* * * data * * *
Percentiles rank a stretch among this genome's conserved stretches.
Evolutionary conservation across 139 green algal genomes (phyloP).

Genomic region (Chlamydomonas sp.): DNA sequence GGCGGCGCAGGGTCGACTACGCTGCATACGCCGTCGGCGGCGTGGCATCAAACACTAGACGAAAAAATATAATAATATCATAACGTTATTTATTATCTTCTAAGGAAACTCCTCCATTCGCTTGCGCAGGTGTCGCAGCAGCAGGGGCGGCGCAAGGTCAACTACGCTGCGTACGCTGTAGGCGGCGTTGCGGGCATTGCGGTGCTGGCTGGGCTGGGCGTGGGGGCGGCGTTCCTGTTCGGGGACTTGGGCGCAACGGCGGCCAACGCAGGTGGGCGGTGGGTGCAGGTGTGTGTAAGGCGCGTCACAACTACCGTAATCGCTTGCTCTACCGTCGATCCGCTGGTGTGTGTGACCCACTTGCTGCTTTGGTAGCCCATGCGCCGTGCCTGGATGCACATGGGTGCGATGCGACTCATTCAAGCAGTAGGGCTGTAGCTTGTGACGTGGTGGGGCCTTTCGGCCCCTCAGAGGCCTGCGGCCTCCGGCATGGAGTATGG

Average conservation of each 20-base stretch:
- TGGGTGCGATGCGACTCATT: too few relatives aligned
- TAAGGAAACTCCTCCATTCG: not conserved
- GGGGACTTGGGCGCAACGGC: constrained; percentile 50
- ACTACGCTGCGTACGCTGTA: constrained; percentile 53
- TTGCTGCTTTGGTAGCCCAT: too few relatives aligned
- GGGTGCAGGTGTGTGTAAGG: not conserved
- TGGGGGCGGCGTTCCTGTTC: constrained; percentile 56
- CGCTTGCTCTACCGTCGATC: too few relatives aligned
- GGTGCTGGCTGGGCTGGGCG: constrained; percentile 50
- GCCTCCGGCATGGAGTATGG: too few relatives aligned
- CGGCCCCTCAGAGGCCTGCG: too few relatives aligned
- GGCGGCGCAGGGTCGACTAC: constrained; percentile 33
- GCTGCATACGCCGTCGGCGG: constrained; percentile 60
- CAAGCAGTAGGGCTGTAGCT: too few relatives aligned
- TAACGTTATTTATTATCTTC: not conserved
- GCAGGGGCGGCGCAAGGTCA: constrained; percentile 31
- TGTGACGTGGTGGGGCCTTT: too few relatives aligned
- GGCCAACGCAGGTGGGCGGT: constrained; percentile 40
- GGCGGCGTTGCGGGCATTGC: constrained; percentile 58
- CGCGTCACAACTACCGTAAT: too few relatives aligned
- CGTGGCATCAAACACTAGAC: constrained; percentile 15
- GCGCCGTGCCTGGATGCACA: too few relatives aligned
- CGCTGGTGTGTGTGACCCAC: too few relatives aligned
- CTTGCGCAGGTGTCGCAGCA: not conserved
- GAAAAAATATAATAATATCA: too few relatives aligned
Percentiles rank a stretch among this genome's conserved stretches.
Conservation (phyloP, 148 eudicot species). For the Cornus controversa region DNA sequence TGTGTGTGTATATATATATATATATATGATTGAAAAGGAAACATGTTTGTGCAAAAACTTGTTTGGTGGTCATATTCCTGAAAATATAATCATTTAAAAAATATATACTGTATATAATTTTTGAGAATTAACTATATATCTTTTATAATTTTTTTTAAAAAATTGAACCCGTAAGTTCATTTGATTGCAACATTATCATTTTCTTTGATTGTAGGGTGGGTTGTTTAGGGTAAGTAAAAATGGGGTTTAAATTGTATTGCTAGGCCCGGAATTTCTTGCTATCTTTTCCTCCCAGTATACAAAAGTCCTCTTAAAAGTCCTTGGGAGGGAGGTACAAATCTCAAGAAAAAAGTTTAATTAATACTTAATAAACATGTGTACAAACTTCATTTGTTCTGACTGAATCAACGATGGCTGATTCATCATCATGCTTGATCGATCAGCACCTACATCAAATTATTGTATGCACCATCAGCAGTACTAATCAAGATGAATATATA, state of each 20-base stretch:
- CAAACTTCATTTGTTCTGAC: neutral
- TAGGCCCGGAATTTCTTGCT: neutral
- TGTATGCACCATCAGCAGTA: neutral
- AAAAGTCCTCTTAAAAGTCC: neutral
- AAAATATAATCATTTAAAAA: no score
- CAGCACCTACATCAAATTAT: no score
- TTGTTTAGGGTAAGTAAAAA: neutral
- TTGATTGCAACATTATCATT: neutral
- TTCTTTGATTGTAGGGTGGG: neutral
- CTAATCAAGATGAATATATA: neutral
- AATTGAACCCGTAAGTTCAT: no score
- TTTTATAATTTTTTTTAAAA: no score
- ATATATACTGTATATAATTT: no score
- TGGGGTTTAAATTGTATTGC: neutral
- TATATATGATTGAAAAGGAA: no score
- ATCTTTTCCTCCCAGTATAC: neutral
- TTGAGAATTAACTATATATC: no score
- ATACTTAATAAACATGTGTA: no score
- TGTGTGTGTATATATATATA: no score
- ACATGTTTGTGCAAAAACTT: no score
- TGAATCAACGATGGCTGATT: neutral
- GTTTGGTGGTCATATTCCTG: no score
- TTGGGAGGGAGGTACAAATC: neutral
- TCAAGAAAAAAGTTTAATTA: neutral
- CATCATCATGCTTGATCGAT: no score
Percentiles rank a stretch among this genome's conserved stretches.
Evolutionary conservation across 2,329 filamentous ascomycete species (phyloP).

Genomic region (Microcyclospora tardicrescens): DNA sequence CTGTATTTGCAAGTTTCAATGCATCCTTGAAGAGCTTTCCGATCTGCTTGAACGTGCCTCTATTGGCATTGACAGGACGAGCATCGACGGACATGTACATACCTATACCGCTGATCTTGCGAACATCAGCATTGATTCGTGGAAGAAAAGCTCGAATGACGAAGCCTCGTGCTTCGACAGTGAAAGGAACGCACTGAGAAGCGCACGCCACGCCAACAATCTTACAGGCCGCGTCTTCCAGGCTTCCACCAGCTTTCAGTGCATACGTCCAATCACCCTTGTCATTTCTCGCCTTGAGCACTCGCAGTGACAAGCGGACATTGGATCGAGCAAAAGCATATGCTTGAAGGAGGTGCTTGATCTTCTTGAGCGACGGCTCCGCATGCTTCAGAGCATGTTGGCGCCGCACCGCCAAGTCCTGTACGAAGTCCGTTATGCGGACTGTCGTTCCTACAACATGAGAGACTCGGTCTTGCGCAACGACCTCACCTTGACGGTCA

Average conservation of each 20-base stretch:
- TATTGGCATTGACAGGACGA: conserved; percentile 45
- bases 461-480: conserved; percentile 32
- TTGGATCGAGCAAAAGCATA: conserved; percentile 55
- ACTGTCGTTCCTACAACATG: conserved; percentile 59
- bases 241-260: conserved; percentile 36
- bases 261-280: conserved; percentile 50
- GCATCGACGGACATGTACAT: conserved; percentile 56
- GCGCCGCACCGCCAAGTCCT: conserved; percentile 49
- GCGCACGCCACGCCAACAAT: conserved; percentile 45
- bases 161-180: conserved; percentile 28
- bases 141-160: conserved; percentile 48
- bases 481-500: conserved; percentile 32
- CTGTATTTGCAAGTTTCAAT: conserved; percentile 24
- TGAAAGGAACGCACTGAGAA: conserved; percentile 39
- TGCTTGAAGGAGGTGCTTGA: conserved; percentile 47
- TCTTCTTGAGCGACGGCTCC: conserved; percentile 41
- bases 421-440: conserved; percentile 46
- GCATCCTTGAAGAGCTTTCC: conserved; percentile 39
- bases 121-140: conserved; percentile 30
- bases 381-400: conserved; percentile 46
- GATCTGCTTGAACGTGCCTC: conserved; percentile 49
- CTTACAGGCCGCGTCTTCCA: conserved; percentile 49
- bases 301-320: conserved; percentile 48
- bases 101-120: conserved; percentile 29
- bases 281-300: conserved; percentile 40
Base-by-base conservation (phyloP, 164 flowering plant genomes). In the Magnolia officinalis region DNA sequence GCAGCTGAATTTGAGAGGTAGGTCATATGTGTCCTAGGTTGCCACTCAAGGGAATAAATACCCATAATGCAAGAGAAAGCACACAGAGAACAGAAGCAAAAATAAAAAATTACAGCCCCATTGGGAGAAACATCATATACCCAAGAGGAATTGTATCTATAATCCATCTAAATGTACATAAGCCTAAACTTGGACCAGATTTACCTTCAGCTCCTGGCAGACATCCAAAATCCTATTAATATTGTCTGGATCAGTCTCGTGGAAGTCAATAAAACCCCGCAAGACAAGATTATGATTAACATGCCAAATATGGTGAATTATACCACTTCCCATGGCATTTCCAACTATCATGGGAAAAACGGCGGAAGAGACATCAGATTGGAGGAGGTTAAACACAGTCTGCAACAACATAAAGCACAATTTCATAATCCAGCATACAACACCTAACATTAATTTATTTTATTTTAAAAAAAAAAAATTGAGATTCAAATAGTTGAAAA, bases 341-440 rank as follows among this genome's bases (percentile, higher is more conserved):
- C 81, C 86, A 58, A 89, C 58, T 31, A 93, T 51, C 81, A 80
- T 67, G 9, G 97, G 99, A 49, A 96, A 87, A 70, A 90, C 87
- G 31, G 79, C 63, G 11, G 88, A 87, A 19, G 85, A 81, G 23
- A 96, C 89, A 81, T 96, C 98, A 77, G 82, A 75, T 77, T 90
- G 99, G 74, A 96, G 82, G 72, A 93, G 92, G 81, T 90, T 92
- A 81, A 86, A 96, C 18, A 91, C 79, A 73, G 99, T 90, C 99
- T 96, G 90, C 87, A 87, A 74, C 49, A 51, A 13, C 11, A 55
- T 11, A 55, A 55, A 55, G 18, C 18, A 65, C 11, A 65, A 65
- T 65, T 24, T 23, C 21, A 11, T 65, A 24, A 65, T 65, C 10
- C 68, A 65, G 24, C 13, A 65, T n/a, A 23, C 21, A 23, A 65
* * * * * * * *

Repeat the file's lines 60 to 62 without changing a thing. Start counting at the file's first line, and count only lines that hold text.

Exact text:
Average conservation of each 20-base stretch:
- TATTGGCATTGACAGGACGA: conserved; percentile 45
- bases 461-480: conserved; percentile 32